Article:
EC Measures to Remedy Impact of Foreign Subsidies

Author: Anand Nandakumar, Associate

Within the European Union (EU), subsidies can lead to significant distortion in the market. As a result, subsidies conferred by members of the EU are regulated under the EU State Aid Rules in order to maintain a level playing field in the EU internal market. However, non-EU territories or non-EU authorities are not bound by any such regulations. A subsidy provided by a non-EU authority to an entity established within their territory can, through their related parties in the EU or their acquisitions of entities in the EU, distort the EU internal market. The lack of transparency and low compliance with the notification requirements under the Agreement on Subsidies and Countervailing Measures (ASCM) often make it difficult to identify such market distorting subsidies. In order to address this issue, the European Commission released a White Paper on ‘levelling the playing field as regards foreign subsidies’ on 17th June 2020.

The term “foreign subsidy”, for the purpose of the White Paper, refers to a financial contribution by a government or any public body of a non-EU State, which confers a benefit to a recipient and which is limited, in law or in fact, to an individual undertaking or industry or to a group of undertakings or industries.

The Commission identified that foreign subsidies impact the competition in the EU internal market, and specifically, the acquisition of EU entities and the public procurement process in the EU. Such foreign subsidies can distort competition in the EU internal market, resulting in an uneven playing field. This results in less efficient operators growing and increasing their market share at the expense of the more efficient ones. With respect to acquisitions, subsidised acquirers would be willing to pay a higher price for an entity than what would reflect the efficiency gains or revenue increase. This not only disadvantages non-subsidised acquirers but also results in a distortion in the valuation of the EU assets. Since foreign acquisition of EU entities are generally with the strategic objectives of establishing a local presence or for technology transfers, ensuring a level playing field becomes critical. The need for a new instrument, according to the European Commission, was necessitated by a failure of the existing EU legal framework in effectively addressing the issue.

Supervisory authorities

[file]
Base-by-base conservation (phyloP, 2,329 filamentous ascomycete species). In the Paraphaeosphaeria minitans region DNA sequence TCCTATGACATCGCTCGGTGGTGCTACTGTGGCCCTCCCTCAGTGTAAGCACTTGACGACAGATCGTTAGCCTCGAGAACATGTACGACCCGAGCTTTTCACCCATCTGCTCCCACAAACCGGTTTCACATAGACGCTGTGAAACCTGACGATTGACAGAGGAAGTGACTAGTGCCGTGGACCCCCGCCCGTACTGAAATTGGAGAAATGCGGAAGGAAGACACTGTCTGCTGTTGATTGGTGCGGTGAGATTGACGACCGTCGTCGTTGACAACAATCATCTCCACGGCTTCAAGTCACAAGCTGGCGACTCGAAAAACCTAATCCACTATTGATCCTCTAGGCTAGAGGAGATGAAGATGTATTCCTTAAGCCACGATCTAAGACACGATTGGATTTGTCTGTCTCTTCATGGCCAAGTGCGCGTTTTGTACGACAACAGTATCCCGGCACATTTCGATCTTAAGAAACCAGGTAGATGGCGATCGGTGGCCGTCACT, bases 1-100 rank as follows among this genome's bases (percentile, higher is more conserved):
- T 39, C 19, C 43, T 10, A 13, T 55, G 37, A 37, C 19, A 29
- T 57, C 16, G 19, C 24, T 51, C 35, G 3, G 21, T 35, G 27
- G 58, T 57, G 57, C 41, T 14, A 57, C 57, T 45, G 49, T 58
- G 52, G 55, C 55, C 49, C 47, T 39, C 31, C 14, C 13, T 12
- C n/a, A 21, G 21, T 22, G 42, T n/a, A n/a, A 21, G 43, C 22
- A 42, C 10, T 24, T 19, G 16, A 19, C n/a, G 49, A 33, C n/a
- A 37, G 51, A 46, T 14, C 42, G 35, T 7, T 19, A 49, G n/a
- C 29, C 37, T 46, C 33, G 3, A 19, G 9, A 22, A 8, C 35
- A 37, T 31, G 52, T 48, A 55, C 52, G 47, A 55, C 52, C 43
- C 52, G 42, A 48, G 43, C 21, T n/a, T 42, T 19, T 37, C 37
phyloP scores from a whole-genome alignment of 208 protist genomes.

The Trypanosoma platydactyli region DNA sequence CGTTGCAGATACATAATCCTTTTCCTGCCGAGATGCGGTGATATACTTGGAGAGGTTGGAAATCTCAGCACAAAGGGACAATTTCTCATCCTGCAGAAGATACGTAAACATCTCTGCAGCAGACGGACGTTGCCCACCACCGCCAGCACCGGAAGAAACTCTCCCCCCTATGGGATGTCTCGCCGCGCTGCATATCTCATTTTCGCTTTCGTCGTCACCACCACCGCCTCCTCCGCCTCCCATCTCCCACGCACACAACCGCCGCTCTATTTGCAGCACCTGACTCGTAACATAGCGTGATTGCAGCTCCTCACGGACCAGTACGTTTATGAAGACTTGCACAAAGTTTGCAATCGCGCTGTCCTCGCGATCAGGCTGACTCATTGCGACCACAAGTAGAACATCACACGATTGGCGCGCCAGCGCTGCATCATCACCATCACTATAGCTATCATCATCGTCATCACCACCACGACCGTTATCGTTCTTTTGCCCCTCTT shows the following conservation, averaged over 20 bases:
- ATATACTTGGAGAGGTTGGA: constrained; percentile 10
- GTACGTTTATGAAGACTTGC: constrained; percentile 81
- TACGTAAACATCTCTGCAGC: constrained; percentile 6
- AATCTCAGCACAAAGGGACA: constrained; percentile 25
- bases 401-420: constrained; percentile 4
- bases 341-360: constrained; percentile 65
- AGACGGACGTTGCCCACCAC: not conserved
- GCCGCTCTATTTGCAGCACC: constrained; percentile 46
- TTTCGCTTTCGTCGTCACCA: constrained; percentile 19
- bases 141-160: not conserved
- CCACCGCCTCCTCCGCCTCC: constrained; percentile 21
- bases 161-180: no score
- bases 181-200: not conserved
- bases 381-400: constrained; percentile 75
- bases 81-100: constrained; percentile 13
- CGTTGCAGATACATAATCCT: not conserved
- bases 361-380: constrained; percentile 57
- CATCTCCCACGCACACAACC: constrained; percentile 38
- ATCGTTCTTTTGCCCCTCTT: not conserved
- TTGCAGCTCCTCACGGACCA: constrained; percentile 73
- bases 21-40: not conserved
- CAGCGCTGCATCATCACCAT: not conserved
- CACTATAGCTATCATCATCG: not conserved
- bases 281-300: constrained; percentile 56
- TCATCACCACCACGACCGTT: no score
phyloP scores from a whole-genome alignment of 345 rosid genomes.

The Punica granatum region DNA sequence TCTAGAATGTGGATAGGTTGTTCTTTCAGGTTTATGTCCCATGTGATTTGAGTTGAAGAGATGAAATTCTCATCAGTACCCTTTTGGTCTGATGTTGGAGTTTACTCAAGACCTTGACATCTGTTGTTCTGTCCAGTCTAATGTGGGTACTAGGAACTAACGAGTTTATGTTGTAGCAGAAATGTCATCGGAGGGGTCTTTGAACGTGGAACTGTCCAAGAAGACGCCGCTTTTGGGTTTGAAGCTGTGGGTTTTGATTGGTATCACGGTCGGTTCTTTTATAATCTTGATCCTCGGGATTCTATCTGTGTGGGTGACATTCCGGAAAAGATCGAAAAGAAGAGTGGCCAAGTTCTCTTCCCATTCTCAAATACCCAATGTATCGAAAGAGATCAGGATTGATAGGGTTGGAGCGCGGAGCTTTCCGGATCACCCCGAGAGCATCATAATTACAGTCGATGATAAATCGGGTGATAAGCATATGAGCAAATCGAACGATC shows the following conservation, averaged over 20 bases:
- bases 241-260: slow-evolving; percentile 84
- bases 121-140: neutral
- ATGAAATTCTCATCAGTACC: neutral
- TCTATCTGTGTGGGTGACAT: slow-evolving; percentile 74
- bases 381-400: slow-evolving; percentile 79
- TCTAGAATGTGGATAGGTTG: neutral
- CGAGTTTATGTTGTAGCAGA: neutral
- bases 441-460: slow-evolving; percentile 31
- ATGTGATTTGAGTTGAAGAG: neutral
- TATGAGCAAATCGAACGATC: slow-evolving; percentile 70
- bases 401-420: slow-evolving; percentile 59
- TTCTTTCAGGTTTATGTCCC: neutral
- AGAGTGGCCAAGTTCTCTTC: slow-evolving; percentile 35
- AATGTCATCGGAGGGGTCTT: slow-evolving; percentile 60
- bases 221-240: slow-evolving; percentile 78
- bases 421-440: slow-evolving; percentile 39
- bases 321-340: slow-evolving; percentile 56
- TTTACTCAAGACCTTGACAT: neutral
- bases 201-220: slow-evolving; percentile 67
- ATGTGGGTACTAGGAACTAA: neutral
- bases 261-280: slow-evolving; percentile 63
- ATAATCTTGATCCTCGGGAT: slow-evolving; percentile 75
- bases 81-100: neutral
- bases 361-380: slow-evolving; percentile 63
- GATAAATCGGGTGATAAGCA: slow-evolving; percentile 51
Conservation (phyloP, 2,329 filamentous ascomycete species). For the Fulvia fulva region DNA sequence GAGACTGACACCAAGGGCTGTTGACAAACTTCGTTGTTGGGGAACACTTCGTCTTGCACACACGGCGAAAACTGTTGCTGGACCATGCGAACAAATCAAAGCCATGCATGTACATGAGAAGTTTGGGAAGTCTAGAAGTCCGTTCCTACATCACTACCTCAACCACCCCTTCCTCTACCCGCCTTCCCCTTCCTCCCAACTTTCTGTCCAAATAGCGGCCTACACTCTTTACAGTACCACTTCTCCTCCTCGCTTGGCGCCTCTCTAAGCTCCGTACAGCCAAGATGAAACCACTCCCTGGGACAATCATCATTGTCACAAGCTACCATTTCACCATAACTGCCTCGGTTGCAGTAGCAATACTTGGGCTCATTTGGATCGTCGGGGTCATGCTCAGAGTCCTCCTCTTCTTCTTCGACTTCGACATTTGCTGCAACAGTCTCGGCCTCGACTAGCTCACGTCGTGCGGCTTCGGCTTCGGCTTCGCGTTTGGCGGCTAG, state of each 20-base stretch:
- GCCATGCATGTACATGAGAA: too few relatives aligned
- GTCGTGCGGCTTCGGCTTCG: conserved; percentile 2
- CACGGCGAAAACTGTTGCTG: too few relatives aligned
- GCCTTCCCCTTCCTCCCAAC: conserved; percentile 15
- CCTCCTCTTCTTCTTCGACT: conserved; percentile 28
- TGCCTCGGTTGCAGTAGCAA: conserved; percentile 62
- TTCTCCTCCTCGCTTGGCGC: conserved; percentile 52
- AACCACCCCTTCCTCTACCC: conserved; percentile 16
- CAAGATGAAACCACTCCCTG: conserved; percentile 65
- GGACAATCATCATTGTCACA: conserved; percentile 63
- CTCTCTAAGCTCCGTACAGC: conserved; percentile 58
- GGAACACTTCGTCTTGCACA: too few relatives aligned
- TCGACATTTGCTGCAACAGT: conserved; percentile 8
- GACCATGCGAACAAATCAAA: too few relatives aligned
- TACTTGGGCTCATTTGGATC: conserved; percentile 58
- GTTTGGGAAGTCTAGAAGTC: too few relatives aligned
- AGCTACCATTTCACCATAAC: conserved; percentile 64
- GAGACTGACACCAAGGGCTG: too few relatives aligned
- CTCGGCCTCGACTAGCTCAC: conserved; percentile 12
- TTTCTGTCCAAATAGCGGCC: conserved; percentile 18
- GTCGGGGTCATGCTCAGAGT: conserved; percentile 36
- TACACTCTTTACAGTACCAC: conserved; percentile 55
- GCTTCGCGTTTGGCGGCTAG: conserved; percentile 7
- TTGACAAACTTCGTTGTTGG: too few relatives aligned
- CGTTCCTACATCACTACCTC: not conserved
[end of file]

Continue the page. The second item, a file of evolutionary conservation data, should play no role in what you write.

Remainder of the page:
For the purpose of preventing or remedying the distortive impact of foreign subsidies, the White Paper suggests that both the Commission and the Member States designate supervisory authorities. Authorities designated by the Commission as well as the Member States would be competent to scrutinise foreign subsidies. An investigation may be initiated on information provided by a market player or a Member State. The Commission also has exclusive right to ex officio review an acquisition. In case the Commission initiates an investigation into a foreign subsidy being investigated by a national supervisory authority, the latter would have to suspend their investigation. Thus, a foreign subsidy can be investigated by a national supervisory authority or several national supervisory authorities parallelly or the Commission.

Investigative process

The White Paper proposes a two-step investigation into the distortive impact of a foreign subsidy. First a preliminary review of a possible distortion would be conducted, followed by an in-depth investigation. To facilitate the investigation, the competent supervisory authority may seek information from market players, impose fines on failure to provide information and make fact finding visits. The objective of the preliminary investigation would be to examine the existence of a market distorting foreign subsidy. On establishing its existence, the competent supervisory authority would conduct an in-depth investigation and assess whether the subsidy causes an actual or potential distortion in the EU internal market. During the investigation, the acquisition or the contract awarded under question would be put on hold. The criteria taken into consideration for the distortion analysis would include the relative size of the subsidy, size of the beneficiary, nature of the market concerned, the conduct in question and the level of activity of the beneficiary. The investigating authority would also take into consideration any positive impact due to the supported economic activity.

Addressing the distortion

On a finding by the competent supervisory authority that an entity with presence in the EU has received a foreign subsidy, having a distortive impact on the EU internal market, the authority may either impose redressive measures or accept binding commitments, sufficient to mitigate distortion, from the concerned undertaking. The redressive measures could range from structural remedies to behavioural remedies. The authority may order divestment of assets, reducing capacity or market presence, prohibition of certain investment/acquisition, granting third party access, exclusion from procurement process, redressive payments etc. Alternatively, the authority may allow clearance pursuant to binding commitments by the entity. In case of violation of such commitments, the authority may take necessary deterrent action to address the situation.

The White Paper is just the first step to the enactment of a new regulation. The European Commission will now receive inputs from stakeholders through an open public consultation. The Commission has invited comments to be submitted by 23rd September 2020.